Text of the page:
Preserving the McNaught Homestead “This could be like an Emma Lake, only year round.” By Catherine McLaughlin
For over 90 years, the McNaught family fostered a flamboyancy and a spirit of hospitality in the Peace Country. The late Euphemia McNaught, renowned artist and pioneer, built a legacy of culture that influenced many artists in the region.
historical site. “None of us could have afforded to do the work on it,” said Peggy Martin, Betty’s niece who is also an active artist and community volunteer living in Beaverlodge.
changed. Martin added. “This way it is safe.” “Euphemia McNaught is an important regional artist. Having that site gives context
Early in 2003, sole heir Noel McNaught, deeded the quarter
Photo by Catherine McLaughlin
Upon her death in 2002, the family debated how to preserve both the McNaught legacy and the homestead that is a unique and important
Family photos courtesy of Margaret Martin
“Her sole purpose, aside from painting, was to foster an environment in the region that promoted the artistic expression of its people. She kept her eye on the big picture of art,” explained her cousin, Marjorie Henn, an accomplished visual artist from Beaverlodge. Eliza McNaught, Euphemia’s Mother Charles McNaught, Euphemia’s Father section of land of the McNaught Homestead, complete with buildings, to The Prairie Art Gallery (PAG) in Grande Prairie. “The transfer of land from Noel McNaught was basically an offer” said Executive Director of PAG, Trenton Perrott. “Her terms were that it be declared an historic site so that the whole homestead could be preserved and be in the public domain. Preserving the homestead will provide a place for artists. It is part of Betty’s growing legacy for promotion of the visual arts in the Peace Region.”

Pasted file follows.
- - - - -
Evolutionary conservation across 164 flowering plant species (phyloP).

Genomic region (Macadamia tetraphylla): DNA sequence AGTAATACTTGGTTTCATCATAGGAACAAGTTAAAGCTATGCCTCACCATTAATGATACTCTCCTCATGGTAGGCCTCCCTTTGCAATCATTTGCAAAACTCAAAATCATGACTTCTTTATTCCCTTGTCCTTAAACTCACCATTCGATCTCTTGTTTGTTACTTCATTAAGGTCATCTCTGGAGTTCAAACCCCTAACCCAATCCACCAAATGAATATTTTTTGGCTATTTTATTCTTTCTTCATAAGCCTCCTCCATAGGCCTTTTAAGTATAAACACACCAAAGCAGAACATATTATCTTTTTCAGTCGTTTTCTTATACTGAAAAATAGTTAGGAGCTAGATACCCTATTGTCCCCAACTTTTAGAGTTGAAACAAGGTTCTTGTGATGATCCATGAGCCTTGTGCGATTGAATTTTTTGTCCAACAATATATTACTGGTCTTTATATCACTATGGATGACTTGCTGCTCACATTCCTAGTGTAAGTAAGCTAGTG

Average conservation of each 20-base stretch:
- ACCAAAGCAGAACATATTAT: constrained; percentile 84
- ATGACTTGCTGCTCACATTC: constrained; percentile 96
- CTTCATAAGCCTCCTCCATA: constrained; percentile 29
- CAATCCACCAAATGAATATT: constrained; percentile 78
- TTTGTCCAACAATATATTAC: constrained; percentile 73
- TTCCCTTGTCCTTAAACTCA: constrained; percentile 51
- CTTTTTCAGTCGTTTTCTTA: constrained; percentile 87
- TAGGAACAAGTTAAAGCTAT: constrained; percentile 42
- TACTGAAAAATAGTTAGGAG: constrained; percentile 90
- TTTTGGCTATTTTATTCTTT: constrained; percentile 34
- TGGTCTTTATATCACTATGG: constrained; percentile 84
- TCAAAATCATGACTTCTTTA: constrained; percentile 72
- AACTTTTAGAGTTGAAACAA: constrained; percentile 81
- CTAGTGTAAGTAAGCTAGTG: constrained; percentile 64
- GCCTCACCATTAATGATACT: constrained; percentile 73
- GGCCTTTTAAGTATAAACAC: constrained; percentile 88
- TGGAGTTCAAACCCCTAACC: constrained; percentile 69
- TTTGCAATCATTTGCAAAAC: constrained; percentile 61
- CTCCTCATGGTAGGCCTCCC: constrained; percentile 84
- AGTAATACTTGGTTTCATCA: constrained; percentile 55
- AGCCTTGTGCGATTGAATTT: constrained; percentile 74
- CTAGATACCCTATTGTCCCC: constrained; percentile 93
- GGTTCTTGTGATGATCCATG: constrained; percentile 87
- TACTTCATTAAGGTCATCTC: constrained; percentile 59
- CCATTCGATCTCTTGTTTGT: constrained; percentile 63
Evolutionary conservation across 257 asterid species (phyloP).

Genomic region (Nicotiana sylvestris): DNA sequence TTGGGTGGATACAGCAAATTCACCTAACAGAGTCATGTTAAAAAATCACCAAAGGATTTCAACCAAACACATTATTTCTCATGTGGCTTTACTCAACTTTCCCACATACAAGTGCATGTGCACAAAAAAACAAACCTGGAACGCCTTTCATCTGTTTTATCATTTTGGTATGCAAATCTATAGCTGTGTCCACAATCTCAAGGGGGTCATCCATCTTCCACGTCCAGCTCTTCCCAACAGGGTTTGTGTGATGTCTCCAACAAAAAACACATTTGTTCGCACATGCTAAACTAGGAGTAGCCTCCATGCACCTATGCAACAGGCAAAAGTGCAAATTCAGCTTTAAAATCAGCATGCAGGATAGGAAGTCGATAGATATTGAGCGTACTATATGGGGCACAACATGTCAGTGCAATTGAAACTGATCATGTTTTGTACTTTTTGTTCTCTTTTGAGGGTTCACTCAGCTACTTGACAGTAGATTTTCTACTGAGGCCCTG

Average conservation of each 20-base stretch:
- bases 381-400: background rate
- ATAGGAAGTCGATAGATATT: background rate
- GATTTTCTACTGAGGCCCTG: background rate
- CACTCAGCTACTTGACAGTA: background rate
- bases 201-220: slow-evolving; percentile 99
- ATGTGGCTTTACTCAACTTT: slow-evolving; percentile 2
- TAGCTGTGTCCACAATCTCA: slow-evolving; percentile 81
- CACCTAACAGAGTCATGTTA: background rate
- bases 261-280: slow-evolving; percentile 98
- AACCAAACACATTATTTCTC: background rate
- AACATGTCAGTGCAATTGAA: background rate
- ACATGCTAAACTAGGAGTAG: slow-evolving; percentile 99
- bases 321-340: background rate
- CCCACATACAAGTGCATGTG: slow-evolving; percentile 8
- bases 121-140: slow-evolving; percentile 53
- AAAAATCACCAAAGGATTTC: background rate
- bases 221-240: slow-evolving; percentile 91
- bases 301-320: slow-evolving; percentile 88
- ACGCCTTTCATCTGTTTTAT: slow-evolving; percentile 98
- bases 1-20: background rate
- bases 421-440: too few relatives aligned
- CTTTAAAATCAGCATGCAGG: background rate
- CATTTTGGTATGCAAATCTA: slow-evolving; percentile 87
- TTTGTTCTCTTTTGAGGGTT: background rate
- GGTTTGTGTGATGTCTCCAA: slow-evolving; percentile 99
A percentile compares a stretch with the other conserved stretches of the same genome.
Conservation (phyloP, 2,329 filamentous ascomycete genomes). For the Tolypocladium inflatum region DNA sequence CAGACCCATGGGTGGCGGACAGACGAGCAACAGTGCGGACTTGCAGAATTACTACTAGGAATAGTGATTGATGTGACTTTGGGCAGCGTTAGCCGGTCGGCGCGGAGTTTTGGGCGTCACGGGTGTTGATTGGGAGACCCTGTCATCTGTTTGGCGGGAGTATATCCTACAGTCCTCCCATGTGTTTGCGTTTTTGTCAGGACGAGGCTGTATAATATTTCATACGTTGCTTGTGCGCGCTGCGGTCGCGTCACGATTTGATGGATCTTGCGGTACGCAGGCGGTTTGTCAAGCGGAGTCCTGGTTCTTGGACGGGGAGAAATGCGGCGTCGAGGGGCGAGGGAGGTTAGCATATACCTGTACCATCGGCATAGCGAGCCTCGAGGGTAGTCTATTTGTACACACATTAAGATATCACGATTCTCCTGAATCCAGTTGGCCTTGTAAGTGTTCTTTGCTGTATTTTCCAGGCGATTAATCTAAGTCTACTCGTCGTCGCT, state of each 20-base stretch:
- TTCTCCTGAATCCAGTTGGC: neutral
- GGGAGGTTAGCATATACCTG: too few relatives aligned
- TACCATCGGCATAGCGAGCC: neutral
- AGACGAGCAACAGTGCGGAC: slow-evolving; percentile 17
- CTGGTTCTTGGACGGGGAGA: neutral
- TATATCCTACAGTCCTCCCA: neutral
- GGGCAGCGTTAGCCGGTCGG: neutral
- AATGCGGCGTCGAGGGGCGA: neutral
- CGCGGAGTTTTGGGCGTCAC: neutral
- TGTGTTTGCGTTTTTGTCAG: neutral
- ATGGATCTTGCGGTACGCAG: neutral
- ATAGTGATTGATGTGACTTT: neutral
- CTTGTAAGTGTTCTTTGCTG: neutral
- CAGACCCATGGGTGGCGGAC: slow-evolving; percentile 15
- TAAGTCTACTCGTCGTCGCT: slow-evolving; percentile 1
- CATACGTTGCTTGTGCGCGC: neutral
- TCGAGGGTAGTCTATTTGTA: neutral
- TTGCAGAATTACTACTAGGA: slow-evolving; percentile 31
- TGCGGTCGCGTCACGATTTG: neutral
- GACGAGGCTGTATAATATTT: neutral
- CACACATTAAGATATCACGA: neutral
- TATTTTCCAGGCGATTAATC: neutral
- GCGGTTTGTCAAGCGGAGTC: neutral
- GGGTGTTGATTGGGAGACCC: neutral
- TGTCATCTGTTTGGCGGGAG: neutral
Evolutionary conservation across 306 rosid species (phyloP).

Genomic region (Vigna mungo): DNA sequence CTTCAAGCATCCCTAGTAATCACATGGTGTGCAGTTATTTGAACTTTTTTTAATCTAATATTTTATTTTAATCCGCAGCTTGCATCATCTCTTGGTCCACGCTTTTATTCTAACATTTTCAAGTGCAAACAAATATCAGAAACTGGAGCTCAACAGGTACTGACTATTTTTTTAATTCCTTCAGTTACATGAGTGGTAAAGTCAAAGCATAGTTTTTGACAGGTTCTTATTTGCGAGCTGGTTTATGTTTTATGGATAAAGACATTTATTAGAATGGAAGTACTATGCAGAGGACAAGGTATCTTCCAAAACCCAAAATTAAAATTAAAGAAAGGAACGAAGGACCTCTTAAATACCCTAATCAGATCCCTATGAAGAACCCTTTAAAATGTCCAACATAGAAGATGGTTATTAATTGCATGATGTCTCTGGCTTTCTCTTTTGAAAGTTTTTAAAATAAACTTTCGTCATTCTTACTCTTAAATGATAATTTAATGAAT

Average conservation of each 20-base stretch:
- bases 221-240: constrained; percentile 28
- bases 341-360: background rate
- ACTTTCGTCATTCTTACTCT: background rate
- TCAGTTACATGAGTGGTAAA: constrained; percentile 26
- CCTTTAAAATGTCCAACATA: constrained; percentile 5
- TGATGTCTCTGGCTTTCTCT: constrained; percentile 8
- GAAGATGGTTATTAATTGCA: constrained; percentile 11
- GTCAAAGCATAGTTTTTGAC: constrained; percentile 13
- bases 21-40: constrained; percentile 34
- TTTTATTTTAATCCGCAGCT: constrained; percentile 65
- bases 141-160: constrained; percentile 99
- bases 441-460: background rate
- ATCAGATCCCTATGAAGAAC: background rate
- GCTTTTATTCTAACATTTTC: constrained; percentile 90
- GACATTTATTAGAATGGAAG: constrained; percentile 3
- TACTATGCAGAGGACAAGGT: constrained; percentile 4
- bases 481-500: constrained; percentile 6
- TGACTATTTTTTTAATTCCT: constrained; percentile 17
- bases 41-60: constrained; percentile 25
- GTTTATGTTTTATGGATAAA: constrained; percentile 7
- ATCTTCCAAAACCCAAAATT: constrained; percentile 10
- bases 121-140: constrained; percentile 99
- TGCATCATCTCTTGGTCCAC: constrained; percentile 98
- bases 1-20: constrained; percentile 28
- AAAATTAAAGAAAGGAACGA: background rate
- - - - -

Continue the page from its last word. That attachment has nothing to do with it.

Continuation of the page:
Euphemia McNaught, December 2000 8 art of the Peace
“I’m grateful that the site is protected from being sold and broken up and, or radically
to her career, her life, her connection with the land, from an artist’s point of view,” stated PAG Curator, John Kerl. “The site enriches the experience of visitors to the area, gives an idea of the artist and how she was a product of this region. And it is valuable to have a place that we can go to, for artists to use for the long term for workshops and retreats.” A working group was formed consisting of representatives from The Prairie Art Gallery, the Beaverlodge Cultural Centre, the Beaverlodge Art Society, the Beaverlodge Historic Society, the Pioneer Museum (Beaverlodge), the County of Grande Prairie, the Town of Beaverlodge and the Alberta Historical Resources (AHR). In the near future this working group plans to form a